A huge challenge and opportunity for a fire department boss is to get the unbelievably diverse group of people who inhabit a fire department to all be blue. If we can do that, we can achieve just about anything; if we can’t, we will spend virtually all our time chasing problems and never catching them. The answer for us is pretty simple, and the biker bar figured it out: If you want to come in, leave your colors outside—then behave yourself, and have a good time with all guys/gals wearing blue.

“NO ATTITUDES”: When you operate a place like a biker bar, you will quickly understand that the state of mind of your patrons will regulate what kind of night you will have. If you can create friendly energy that leads to positive relationships among all the customers from the very beginning of their arrival, the better time everyone will have, including most of the folks who manage the bar and those who must reassemble and repair the bar if the customers act out their time together dysfunctionally.

The direction on the sign (“No Attitudes”) is a bit subtle, but it has a very clear and explicit meaning to biker bar customers. Those who arrive on a customized, full race motorcycle know what is meant by “attitude,” and they also understand that you must not bring your bad day in here. That message was developed (I would imagine) over a long period of time of having to clean up the mess produced by the damage that resulted from a lot of competing bad attitudes. I think almost the exact set of dynamics relates to what happens when a crew of firefighters walks into a fire station.

We will be effective and safe if we have an attitude that leads to an effective level of fitness for duty. That fitness applies to what we do inside and outside of the station. We live with each other in close quarters and become either the beneficiary or the victim of each other’s attitude. We also are on duty to deliver service to Mrs. Smith. She generally calls us when something has disrupted her life; many times, that thing makes her grumpy = bad attitude. If we mix her lousy attitude with our lousy attitude, it will produce lots of paperwork and meetings. These are reasons we should manage the attitude when we walk through the door.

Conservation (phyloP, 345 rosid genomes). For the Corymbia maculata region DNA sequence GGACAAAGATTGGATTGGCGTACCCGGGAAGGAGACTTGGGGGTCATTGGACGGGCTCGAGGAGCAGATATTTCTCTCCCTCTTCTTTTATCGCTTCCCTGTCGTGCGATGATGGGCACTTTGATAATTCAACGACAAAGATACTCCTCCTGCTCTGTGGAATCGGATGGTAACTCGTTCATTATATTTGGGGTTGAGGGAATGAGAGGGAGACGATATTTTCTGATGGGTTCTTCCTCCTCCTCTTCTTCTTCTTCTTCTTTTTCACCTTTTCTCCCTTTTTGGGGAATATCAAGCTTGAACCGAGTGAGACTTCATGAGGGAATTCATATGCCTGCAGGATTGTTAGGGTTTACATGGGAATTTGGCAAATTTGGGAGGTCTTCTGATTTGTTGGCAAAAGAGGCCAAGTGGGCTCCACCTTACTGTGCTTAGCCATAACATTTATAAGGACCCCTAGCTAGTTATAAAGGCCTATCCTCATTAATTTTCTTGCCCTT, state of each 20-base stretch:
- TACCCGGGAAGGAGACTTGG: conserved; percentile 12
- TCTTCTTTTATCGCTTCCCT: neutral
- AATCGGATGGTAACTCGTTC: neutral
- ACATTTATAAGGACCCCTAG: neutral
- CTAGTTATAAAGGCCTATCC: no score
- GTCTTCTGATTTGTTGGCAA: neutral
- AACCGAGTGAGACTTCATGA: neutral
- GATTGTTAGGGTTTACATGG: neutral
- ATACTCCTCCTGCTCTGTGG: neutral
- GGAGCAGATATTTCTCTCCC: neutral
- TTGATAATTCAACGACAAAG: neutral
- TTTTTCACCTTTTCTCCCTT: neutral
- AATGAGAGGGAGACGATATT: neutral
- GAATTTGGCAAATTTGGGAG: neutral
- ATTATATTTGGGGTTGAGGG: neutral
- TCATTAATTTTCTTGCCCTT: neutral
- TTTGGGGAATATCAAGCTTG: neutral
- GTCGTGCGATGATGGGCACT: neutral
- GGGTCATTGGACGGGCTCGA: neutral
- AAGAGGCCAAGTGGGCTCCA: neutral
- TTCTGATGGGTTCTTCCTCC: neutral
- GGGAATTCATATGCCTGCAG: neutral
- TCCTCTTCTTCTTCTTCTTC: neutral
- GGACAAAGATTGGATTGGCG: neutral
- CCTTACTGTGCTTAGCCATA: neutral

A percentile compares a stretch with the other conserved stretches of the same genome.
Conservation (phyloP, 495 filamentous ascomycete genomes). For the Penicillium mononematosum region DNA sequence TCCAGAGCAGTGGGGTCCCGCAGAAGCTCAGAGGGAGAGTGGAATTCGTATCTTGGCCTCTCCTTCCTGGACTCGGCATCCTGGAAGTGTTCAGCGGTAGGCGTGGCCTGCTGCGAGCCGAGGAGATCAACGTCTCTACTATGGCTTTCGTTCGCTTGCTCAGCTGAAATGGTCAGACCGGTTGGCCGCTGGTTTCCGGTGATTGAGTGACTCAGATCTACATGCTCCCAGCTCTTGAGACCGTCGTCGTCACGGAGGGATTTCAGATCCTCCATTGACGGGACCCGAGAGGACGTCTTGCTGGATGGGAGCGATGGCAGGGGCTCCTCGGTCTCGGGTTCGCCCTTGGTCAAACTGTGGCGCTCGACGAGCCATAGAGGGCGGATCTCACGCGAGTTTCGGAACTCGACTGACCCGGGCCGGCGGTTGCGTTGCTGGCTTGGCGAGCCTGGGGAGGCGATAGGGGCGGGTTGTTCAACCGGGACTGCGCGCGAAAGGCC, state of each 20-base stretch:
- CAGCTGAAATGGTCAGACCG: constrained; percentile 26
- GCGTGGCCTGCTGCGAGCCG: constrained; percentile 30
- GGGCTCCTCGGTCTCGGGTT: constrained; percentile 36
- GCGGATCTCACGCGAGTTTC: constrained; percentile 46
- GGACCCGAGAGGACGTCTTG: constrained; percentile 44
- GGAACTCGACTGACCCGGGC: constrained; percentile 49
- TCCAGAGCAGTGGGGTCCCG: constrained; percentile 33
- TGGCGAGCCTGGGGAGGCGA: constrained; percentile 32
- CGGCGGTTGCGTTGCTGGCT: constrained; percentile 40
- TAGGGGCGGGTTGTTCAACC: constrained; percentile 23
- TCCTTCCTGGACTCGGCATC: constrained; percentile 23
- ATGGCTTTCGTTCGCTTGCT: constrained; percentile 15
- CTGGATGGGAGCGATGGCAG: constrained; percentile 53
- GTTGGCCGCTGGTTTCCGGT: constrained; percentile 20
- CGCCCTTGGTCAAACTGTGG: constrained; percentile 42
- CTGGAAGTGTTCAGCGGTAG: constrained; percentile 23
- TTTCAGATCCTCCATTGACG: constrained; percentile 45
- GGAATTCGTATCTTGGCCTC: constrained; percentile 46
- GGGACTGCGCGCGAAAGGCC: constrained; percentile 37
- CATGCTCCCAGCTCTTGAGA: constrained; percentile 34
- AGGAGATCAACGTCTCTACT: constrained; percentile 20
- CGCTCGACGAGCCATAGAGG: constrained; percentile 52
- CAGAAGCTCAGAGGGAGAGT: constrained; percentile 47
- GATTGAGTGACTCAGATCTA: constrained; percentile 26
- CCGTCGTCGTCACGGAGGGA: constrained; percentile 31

Although it is critical for us to manage our attitude, it does not mean we must constantly be a positive ray of sunshine. We all have up/down, good/bad, happy/sad, and nutty/sane days. When you are having such a time, the rest of the crew should take up the slack for you on that day and practice team management.

A problem occurs if someone regularly walks in with an attitude that is out of balance. That is when an effective boss directs that person to some attitude-adjusting support. The biker bar does not have access to an employee assistance program, so it simply says on the welcome/instruction doorway sign not to come in if you are sporting an antisocial attitude.

Wherever I go in life, it’s good to know I can extract a pocket pad lesson, even when driving by a biker bar.

● Retired Chief ALAN BRUNACINI is a fire service author and speaker. He and his sons own the fire service Web site bshifter.com.